Salary negotiation is the process of discussing and arriving at an acceptable salary to an employee and employer. However, before going into a salary negotiation, it is essential to be prepared as you do not want to be caught off guard in the middle of a negotiation. This article will be divided into steps to consider while preparing to negotiate as well as steps involved during negotiation.

Preparing to Negotiate

In preparation for negotiation, the following steps are paramount:

Research the Salary Range: Before negotiating, you need to find out the average salary range for the job position you are seeking. You are doing this to derive two pieces of information: personalised estimate and walk away point. The former is the amount you would get ideally. It is also worthy to note that this is your point of negotiation. The latter is your walk-away point.

You can research the salary range of similar job positions through a general web search, e.g. “Average Salary for Product Managers in Australia”. Websites like Glassdoor and PayScale provide salary information tools for specific companies based on their location.

Picking a Salary Range: While deciding on a salary range, it is essential to think of trade-offs that can make you agree to a deal, e.g. flexibility or other benefits can be more attractive for a slightly lower salary. Also, make sure you do not settle for a low range. Research shows that people (women mainly) wrongly estimate their worth.

Prepare for different types of negotiators: The different types of negotiators ranges between the firm with a terse “NO” and the flexible who comes off as agreeable. Do not take things personally and be prepared to go back-and-forth, even in the face of resistance. Besides, spend more time practising as this helps to boost your confidence.

The Negotiation

Before going into the engagement rules of negotiation, it is essential to note that it is unethical to reveal your previous or current salary during the interview because it is confidential, and disclosing such information means you’re selling yourself short. It also reduces your chances of negotiating. Remember, it is a professional setting, so avoid any form of argument during the process. The following are steps to consider during the interview:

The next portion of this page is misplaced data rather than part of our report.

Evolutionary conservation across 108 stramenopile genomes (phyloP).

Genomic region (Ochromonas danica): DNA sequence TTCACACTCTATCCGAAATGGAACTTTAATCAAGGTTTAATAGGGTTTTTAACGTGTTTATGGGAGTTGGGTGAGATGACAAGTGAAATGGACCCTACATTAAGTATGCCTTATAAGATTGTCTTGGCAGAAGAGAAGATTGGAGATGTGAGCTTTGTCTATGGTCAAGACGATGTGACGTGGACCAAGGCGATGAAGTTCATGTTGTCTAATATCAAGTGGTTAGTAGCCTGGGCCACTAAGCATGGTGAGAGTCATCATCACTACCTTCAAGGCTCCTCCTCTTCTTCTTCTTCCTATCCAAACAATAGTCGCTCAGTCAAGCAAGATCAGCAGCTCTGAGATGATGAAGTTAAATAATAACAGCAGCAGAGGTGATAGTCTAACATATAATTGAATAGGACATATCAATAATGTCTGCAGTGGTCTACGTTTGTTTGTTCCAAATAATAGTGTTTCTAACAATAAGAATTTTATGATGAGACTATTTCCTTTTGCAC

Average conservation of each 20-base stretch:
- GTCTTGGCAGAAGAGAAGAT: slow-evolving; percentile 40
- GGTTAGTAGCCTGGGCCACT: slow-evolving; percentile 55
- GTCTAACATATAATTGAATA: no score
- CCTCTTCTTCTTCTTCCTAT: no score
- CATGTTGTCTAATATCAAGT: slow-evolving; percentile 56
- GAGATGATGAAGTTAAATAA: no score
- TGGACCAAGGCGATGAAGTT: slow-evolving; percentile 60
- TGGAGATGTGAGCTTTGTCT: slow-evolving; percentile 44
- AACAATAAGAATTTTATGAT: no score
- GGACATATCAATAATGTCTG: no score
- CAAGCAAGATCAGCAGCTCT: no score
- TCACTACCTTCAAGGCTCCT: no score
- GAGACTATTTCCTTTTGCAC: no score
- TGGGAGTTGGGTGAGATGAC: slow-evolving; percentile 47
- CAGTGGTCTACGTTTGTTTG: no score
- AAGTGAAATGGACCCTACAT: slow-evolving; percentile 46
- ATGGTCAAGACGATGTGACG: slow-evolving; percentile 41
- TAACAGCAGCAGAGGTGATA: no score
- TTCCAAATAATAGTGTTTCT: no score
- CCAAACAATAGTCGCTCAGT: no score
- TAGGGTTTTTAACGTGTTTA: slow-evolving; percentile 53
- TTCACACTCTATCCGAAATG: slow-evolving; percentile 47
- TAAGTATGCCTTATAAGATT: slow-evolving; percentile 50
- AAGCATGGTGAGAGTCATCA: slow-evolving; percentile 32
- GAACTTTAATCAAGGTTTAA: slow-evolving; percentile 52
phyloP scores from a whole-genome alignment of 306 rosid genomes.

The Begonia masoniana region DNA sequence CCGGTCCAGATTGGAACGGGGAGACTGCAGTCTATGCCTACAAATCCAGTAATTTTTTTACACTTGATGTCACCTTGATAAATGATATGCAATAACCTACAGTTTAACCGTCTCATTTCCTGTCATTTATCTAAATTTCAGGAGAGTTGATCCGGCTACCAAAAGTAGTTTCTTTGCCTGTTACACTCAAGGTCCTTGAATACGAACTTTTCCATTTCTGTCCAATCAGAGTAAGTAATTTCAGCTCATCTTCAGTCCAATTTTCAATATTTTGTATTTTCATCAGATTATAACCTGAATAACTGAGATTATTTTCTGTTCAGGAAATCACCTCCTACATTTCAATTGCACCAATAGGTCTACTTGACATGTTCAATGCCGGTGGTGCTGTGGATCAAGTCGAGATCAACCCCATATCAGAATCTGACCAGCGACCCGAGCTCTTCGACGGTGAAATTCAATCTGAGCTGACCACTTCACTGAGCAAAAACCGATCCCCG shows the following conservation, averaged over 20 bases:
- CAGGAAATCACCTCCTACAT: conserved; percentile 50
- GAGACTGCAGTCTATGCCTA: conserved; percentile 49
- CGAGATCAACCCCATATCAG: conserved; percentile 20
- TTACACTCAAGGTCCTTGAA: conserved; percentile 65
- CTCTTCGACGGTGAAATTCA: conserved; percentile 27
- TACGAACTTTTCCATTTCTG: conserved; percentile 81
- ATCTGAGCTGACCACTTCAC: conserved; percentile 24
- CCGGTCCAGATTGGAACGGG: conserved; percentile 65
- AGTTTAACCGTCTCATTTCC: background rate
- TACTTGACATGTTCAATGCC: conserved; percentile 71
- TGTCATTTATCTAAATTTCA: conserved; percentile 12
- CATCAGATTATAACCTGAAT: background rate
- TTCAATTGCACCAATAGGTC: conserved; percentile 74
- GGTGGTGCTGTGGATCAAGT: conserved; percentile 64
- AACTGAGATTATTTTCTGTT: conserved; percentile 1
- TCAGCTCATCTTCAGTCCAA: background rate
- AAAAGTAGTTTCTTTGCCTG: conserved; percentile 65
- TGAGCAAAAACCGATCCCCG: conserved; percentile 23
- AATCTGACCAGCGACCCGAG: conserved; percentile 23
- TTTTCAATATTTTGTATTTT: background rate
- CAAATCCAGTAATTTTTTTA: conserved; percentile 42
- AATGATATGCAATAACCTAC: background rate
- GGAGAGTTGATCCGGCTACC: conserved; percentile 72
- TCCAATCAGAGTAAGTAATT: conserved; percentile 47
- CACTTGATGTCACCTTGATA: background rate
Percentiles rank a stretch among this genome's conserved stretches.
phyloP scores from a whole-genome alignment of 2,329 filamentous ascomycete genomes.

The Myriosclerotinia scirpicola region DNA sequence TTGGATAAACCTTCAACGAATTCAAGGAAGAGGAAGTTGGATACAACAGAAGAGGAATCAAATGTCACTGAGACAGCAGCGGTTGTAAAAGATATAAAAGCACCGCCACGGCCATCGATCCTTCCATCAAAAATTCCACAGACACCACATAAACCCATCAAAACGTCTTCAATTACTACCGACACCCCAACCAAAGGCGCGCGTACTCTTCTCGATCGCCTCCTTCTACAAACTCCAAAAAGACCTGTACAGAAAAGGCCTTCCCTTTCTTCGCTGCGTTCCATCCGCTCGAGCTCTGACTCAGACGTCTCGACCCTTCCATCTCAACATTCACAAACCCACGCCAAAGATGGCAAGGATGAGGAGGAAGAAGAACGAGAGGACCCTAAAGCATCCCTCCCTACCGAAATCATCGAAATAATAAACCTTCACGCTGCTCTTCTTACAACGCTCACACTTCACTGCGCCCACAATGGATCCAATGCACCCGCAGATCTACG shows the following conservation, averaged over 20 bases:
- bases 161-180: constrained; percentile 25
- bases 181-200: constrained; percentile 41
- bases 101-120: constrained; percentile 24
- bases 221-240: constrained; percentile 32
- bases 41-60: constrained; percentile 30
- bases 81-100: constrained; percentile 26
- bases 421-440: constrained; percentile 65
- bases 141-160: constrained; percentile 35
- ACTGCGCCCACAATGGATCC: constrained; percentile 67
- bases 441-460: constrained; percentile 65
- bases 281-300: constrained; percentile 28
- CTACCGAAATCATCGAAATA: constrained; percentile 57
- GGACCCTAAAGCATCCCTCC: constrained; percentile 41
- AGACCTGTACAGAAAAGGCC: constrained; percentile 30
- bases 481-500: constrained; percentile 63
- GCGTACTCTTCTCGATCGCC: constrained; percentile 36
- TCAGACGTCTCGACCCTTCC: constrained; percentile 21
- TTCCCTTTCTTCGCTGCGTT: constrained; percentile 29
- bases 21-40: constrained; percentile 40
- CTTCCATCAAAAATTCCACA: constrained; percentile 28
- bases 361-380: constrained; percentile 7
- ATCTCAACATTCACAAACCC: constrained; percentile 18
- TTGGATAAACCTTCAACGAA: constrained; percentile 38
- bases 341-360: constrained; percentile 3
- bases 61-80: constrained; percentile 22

Delay salary talk: If you are interviewing for the job, make sure you redirect questions about salary even if asked, as it may be a step to disqualify candidates. Wait until you have gotten an offer. For example, say the interviewer asked you about your salary requirements before anything, it is polite to say “I understand that this is important, but first I’d like to hear about. . .” However, if you have secured an offer, delaying the conversation also gives you another chance to reevaluate your preparation. Keep in mind that salary discussions come up before/after the negotiation. Nevertheless, the step works in both instances.

Allow the employer to give the first number: By adopting this strategy, you can cut the chances of selling yourself short and looking desperate. If asked to make an offer, you can counter by asking directly for their budget or stating that you will consider a reasonable offer. This action spurs them to give an initial offer, but If your question is unanswered, then you can proceed to provide the estimate you arrived at during your research.

Negotiate the offer: Peradventure you were given an initial offer, do not accept it as employers want negotiation. Go ahead to state your personalised estimate. However, if they are still insistent on the initial offer, you can proceed to give reasons justifying your initial proposal. In the process, make sure you bolster your point by showing your credentials, experience and accomplishments. If they are still not convinced, you can ask how they arrived at their budget.

Discuss other benefits: If you are still unable to reach a mutual agreement, you can discuss other potential benefits or costs outside the base pay. This could be other benefits such as leaves, salary packaging, health insurance, parking, professional development, etc. You can also ask additional questions relating to salary raises or promotion.